While we’re on the subject of less famous series by people, what about the Emil books by Astrid Lindgren (she of Pippy Longstocking fame)?


He’s a very naughty boy who’s always in trouble and is very funny. Where Pippi Longstocking is memorable because she’s surreal and a bit odd, Emil is just really naughty. You’ve got to love someone who hoists his own sister up a flag pole. But all the stories are underscored by a very clear sense of right and wrong, and where Pippi simply bashes the bad guys, Emil has to outwit them. I love these stories, not least because it’s so nice to have mischief properly appreciated.

There are a load of good football books around which are short and straightforward; Frankie’s magic football by Frank Lampard, TJ  by Theo Walcott, and then Girls FC by Helen Pielichaty. They are very easy to read and are obviously about football which is almost always good. Jamie Johnson (Dan Freedman) is a step up from those in quality terms, but isn’t hard at all and is a great series for the not so confident reader.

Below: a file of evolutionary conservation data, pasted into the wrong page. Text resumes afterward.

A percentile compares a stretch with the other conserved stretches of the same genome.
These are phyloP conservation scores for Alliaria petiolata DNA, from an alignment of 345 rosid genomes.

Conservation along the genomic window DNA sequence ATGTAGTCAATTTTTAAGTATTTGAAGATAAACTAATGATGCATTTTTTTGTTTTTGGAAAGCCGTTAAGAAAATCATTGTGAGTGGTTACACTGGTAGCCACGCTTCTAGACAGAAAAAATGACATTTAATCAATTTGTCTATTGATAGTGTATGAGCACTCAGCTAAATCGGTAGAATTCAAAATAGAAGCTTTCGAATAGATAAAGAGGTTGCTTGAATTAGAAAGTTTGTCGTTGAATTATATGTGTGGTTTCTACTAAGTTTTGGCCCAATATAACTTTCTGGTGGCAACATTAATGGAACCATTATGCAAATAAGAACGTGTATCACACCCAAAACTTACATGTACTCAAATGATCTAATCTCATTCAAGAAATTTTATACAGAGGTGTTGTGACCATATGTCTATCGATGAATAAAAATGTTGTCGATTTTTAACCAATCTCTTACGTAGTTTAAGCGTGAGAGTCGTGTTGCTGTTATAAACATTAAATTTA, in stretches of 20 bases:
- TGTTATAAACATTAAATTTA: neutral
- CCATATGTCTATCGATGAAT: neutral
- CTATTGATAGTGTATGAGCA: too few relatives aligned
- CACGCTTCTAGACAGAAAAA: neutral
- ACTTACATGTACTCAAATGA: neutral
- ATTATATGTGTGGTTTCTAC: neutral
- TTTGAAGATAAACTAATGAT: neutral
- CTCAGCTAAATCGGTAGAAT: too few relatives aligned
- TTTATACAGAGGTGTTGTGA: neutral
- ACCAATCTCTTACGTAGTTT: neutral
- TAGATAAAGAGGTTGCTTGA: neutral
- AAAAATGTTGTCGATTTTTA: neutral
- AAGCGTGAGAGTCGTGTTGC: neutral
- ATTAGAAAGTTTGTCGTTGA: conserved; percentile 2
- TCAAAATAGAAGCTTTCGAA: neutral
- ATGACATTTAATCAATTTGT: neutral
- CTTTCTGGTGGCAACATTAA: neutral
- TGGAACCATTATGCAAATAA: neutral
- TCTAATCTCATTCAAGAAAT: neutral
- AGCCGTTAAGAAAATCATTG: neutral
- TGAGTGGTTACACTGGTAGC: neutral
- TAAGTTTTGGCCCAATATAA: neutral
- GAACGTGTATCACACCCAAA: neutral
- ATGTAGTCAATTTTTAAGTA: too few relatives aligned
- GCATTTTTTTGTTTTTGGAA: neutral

I know it’s really annoying suggesting something that’s out of print, but I get very nostalgic for The Giant Alexander by Frank Hermann. Great stories about a giant and his friend Timmy Dew and the adventures they have (cleaning Nelson’s column, joining a circus etc). I had them when I was little and I loved them.

Also the other day I bought a second hand copy of The complete Sophie stories by Dick King Smith. Really good. Funny, short and easy. All about a stubborn little girl who wants to be a lady farmer and is inescapably logical. I thought he only did animals, so this was an interesting discovery.